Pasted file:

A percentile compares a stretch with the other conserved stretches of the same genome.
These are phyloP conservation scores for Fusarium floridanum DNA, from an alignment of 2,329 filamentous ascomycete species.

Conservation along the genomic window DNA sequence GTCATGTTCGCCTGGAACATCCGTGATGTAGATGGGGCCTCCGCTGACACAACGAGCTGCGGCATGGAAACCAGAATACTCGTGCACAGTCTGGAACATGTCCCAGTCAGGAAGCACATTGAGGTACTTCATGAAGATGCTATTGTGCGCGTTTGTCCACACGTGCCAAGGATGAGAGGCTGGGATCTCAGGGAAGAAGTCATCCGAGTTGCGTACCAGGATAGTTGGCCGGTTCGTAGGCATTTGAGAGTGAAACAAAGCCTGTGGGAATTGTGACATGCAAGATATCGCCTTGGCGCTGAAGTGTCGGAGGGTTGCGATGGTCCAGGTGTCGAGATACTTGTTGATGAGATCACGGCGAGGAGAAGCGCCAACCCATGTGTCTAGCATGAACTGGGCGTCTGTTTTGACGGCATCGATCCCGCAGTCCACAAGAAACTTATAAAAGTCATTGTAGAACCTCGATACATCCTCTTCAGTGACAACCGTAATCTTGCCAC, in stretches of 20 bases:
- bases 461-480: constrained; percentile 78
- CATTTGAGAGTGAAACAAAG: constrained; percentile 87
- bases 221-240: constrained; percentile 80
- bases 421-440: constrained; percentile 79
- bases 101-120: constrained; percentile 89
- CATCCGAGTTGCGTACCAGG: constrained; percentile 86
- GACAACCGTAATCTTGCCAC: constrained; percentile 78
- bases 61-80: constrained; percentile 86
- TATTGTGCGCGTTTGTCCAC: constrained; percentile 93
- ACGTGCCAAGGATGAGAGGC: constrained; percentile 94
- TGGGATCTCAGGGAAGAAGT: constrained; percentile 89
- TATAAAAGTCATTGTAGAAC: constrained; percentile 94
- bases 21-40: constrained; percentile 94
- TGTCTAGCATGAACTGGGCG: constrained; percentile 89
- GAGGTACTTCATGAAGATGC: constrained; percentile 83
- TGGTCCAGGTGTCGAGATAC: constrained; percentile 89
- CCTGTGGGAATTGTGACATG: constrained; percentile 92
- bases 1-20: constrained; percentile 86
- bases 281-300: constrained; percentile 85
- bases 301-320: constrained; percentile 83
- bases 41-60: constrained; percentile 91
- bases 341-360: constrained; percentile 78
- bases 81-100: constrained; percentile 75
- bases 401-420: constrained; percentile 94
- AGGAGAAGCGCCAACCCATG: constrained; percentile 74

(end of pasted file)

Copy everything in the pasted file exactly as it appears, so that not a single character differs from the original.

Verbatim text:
A percentile compares a stretch with the other conserved stretches of the same genome.
These are phyloP conservation scores for Fusarium floridanum DNA, from an alignment of 2,329 filamentous ascomycete species.

Conservation along the genomic window DNA sequence GTCATGTTCGCCTGGAACATCCGTGATGTAGATGGGGCCTCCGCTGACACAACGAGCTGCGGCATGGAAACCAGAATACTCGTGCACAGTCTGGAACATGTCCCAGTCAGGAAGCACATTGAGGTACTTCATGAAGATGCTATTGTGCGCGTTTGTCCACACGTGCCAAGGATGAGAGGCTGGGATCTCAGGGAAGAAGTCATCCGAGTTGCGTACCAGGATAGTTGGCCGGTTCGTAGGCATTTGAGAGTGAAACAAAGCCTGTGGGAATTGTGACATGCAAGATATCGCCTTGGCGCTGAAGTGTCGGAGGGTTGCGATGGTCCAGGTGTCGAGATACTTGTTGATGAGATCACGGCGAGGAGAAGCGCCAACCCATGTGTCTAGCATGAACTGGGCGTCTGTTTTGACGGCATCGATCCCGCAGTCCACAAGAAACTTATAAAAGTCATTGTAGAACCTCGATACATCCTCTTCAGTGACAACCGTAATCTTGCCAC, in stretches of 20 bases:
- bases 461-480: constrained; percentile 78
- CATTTGAGAGTGAAACAAAG: constrained; percentile 87
- bases 221-240: constrained; percentile 80
- bases 421-440: constrained; percentile 79
- bases 101-120: constrained; percentile 89
- CATCCGAGTTGCGTACCAGG: constrained; percentile 86
- GACAACCGTAATCTTGCCAC: constrained; percentile 78
- bases 61-80: constrained; percentile 86
- TATTGTGCGCGTTTGTCCAC: constrained; percentile 93
- ACGTGCCAAGGATGAGAGGC: constrained; percentile 94
- TGGGATCTCAGGGAAGAAGT: constrained; percentile 89
- TATAAAAGTCATTGTAGAAC: constrained; percentile 94
- bases 21-40: constrained; percentile 94
- TGTCTAGCATGAACTGGGCG: constrained; percentile 89
- GAGGTACTTCATGAAGATGC: constrained; percentile 83
- TGGTCCAGGTGTCGAGATAC: constrained; percentile 89
- CCTGTGGGAATTGTGACATG: constrained; percentile 92
- bases 1-20: constrained; percentile 86
- bases 281-300: constrained; percentile 85
- bases 301-320: constrained; percentile 83
- bases 41-60: constrained; percentile 91
- bases 341-360: constrained; percentile 78
- bases 81-100: constrained; percentile 75
- bases 401-420: constrained; percentile 94
- AGGAGAAGCGCCAACCCATG: constrained; percentile 74